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Just because I am bearish on Netflix's (NASDAQ:NFLX) long-term prospects does not mean I think CEO Reed Hastings is dumb. While I would never call most CEOs dumb, even if they deserved it, I would never even euphemistically imply that somebody like Hastings is less than smart. He proved as much on Wednesday during his performance at the pow-wow All Things D held in Rancho Palos Verdes, California.

Hastings is a master in the use of rhetoric. I won't call it spin because that diminishes the real ability it takes to use words to construct a sound argument. People like Hastings practice rhetoric. An important distinction exists between the two, particularly when you consider what lays ahead for Netflix as well as NFLX.

Hastings said many of the right things on Wednesday. He is a master at addressing problems and deflecting criticism without ever really admitting that problems or criticism exists. As an example, consider this excerpt from the Q&A with Kara Swisher.

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What Hastings did there was nothing short of solid, maybe even brilliant, rhetorical maneuvering. He answers without directly addressing the concern that Netflix has no or weak fiscal constraint, boundaries, or foresight. Hastings sticks to the mantra that as we make more money, we prudently spend more money. He makes sure to highlight fiscal sanity, like a sensible new car buyer opting for a Toyota over a Lexus, by pointing out that Netflix simply "can't afford" new releases.

Later, Hastings drives a home a point he's been trying to make for a while: Netflix really doesn't compete with as many companies as everybody claims we do.

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It's a relevant distinction to make. A commenter to a recent article I wrote about Pandora (NYSE:P) and Sirius/XM (NASDAQ:SIRI) made essentially the same point:

While I don't completely go along with that view of competition, it's sensible. Basically, this line of thinking posits that the existence of Pandora will not make Sirius/XM go away, just like Hastings notes that the existence of Hulu and others will not render Netflix extinct. Sure, time spent with Hulu could represent time a consumer might otherwise spend with Netflix, but as long as that consumer still finds value in her Netflix subscription, and does not cancel it, it really doesn't matter. Perfectly sensible -- on the surface, as of today.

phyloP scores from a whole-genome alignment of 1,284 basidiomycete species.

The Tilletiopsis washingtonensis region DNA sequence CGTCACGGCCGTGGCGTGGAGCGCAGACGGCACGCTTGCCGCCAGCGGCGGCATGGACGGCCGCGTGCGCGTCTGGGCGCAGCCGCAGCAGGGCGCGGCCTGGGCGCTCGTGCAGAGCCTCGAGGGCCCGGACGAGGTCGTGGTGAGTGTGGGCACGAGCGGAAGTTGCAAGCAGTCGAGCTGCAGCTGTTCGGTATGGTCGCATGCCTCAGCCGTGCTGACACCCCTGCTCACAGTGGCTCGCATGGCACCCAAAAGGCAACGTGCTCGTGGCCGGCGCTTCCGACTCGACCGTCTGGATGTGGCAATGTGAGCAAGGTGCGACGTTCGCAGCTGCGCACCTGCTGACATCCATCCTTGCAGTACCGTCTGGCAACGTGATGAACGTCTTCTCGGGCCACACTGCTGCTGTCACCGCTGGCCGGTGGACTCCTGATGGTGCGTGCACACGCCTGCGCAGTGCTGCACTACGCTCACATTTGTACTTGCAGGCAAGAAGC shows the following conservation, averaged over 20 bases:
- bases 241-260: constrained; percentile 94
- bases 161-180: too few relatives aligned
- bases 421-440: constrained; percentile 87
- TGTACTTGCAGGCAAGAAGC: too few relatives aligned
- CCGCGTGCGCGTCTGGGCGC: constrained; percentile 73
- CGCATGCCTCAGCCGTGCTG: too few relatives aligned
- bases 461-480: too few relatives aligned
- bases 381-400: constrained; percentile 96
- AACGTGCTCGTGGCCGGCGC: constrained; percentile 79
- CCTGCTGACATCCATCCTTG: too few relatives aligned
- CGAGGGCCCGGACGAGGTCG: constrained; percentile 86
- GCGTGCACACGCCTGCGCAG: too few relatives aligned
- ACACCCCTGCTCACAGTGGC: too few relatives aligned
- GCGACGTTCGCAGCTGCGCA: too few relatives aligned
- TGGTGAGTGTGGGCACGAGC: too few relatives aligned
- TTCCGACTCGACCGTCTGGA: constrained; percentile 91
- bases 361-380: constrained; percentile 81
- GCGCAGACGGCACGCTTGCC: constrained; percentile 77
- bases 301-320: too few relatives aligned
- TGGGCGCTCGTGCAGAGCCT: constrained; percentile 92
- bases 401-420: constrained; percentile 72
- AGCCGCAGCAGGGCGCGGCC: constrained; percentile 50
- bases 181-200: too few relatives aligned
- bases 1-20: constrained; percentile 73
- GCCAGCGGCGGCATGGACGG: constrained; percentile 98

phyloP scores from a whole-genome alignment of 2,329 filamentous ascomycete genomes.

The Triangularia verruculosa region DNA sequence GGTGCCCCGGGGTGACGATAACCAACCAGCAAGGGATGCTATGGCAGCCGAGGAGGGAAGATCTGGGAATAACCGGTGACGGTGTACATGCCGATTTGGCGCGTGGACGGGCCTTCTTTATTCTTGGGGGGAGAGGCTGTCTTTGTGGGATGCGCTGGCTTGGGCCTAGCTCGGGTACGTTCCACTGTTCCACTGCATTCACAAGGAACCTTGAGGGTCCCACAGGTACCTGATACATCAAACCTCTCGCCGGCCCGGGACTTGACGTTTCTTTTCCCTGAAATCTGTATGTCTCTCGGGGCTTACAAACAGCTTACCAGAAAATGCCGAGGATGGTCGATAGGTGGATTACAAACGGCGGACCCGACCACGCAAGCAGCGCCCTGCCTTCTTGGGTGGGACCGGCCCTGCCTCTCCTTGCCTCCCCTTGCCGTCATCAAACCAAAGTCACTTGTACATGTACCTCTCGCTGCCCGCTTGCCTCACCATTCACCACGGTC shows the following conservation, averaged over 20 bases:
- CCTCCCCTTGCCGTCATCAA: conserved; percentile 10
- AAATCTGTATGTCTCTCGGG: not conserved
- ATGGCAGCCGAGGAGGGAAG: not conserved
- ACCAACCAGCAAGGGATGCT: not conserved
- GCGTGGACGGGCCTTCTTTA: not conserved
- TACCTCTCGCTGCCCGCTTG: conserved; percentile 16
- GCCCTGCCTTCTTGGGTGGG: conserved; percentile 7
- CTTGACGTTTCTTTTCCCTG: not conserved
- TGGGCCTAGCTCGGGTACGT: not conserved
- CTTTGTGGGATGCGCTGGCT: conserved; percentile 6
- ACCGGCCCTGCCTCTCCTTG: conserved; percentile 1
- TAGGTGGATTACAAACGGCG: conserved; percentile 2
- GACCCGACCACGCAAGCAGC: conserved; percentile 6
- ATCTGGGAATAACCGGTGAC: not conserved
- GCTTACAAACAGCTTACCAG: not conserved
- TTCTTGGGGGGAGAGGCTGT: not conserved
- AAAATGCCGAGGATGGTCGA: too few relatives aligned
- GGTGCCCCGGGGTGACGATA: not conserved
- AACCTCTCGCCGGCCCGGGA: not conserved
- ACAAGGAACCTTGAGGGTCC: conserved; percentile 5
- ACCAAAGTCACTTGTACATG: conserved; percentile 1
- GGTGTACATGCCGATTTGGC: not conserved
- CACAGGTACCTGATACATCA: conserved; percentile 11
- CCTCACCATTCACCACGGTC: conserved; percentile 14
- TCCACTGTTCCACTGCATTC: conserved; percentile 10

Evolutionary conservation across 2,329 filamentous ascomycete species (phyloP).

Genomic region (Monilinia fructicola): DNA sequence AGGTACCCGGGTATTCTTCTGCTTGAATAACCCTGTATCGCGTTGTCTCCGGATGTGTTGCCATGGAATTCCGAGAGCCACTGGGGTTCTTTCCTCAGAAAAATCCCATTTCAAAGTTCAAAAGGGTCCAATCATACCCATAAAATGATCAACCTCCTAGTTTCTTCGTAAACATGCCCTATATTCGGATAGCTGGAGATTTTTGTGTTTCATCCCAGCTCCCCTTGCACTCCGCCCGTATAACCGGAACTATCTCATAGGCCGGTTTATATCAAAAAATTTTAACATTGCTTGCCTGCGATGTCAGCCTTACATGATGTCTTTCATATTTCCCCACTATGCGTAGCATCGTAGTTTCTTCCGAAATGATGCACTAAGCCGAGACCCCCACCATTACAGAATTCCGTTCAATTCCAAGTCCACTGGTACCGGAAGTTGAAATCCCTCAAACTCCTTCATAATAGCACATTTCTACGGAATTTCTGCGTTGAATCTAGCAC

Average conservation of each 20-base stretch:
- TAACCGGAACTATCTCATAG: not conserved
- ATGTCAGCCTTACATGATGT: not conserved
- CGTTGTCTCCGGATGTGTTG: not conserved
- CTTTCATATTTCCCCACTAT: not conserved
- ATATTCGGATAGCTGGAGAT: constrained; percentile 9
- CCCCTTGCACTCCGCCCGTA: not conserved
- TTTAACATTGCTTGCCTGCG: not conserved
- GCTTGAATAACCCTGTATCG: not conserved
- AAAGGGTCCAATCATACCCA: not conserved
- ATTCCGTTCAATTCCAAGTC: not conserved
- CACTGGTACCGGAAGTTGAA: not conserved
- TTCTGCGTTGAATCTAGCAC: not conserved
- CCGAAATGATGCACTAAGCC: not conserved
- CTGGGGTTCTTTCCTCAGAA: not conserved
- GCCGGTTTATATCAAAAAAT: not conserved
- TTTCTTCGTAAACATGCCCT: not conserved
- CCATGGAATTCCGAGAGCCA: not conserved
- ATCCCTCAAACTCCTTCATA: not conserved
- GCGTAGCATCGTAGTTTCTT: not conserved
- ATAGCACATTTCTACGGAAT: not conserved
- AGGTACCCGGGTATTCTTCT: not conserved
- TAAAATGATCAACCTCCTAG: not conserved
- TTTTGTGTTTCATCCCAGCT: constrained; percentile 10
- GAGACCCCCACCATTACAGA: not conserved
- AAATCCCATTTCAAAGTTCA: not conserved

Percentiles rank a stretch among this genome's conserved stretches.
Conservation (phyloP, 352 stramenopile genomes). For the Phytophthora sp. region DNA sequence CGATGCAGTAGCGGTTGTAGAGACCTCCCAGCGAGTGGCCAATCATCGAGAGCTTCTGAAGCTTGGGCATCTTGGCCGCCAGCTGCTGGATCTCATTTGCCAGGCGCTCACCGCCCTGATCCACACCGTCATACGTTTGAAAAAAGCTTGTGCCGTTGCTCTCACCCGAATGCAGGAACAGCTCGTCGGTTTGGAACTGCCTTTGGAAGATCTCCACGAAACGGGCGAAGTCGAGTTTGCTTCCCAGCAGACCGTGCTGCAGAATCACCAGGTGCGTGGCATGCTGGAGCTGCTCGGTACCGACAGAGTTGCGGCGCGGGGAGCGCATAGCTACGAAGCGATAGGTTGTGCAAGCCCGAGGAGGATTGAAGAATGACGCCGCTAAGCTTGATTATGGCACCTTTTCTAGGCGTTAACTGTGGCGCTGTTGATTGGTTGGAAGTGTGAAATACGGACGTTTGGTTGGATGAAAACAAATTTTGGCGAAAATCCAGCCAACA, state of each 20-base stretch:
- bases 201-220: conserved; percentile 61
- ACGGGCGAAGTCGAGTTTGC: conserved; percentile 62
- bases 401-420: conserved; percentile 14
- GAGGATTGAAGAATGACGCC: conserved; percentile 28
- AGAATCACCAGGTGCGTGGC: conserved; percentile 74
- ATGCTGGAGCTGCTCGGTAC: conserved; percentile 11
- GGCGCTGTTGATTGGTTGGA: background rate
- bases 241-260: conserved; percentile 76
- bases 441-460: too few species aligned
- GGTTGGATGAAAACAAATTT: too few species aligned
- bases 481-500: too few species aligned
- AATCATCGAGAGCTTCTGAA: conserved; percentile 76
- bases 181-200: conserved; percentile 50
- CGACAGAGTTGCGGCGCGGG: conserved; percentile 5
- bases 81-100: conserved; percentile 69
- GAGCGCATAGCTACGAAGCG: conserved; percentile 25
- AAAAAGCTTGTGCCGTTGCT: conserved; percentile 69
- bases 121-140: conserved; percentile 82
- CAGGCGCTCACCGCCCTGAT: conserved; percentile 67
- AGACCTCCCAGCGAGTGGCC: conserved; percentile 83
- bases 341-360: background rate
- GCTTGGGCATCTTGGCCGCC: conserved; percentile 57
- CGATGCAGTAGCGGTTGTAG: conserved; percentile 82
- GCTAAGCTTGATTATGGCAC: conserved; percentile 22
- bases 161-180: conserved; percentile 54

As ways to monetize subscribers, viewers, listeners and what have you evolve, it might just matter how much time a user spends with you versus another option. Time spent listening, or TSL, has been the driver of ratings in terrestrial radio for years. Similar concepts will be increasingly at play as the new media frontier continues to get forged.

In downplaying competition, Hastings goes on to play not only the line of fiscal responsibility, but the role of the little guy.

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Not many people pull off humble and cocky, concurrently, quite as well as Hastings. Everybody loves an underdog that's, don't look now, actually winning the race. Again brilliant.

And, if I was one of those guys who beat my chest over "predicting" the obvious, I would do that right about here.

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All in all, Hasting's performance at the event made me like him more. The big thing that Hastings did, for me at least, was clearly draw the battle lines. I hate to deal in dichotomy, but in this case, I might just be better of conceding to black and white logic.

At day's end, Hastings considers Netflix's spending habits on both content and international expansion "a virtuous cycle." The company's detractors believe it's a vicious cycle. If we ever find out who is "right," I think one side is going to fall really, really hard. It won't be a judge's decision or TKO. It will be like a final round knockout from a Rocky movie (not available for streaming at Netflix, by the way). Right now, Netflix has the shorts and other critics on the ropes. That could change in an instant.

Even up here, I will not be shorting this thing (I "short" via puts, if I "short" at all) with the exception of catching a downward move intraday. I would rather wisely pick my battles. I just don't think it's wise to battle Hastings' long sentiment (even though he's currently a seller) on his company's stock.

Disclosure: I am long SIRI.

Source: Why Netflix's Reed Hastings Is No Dummy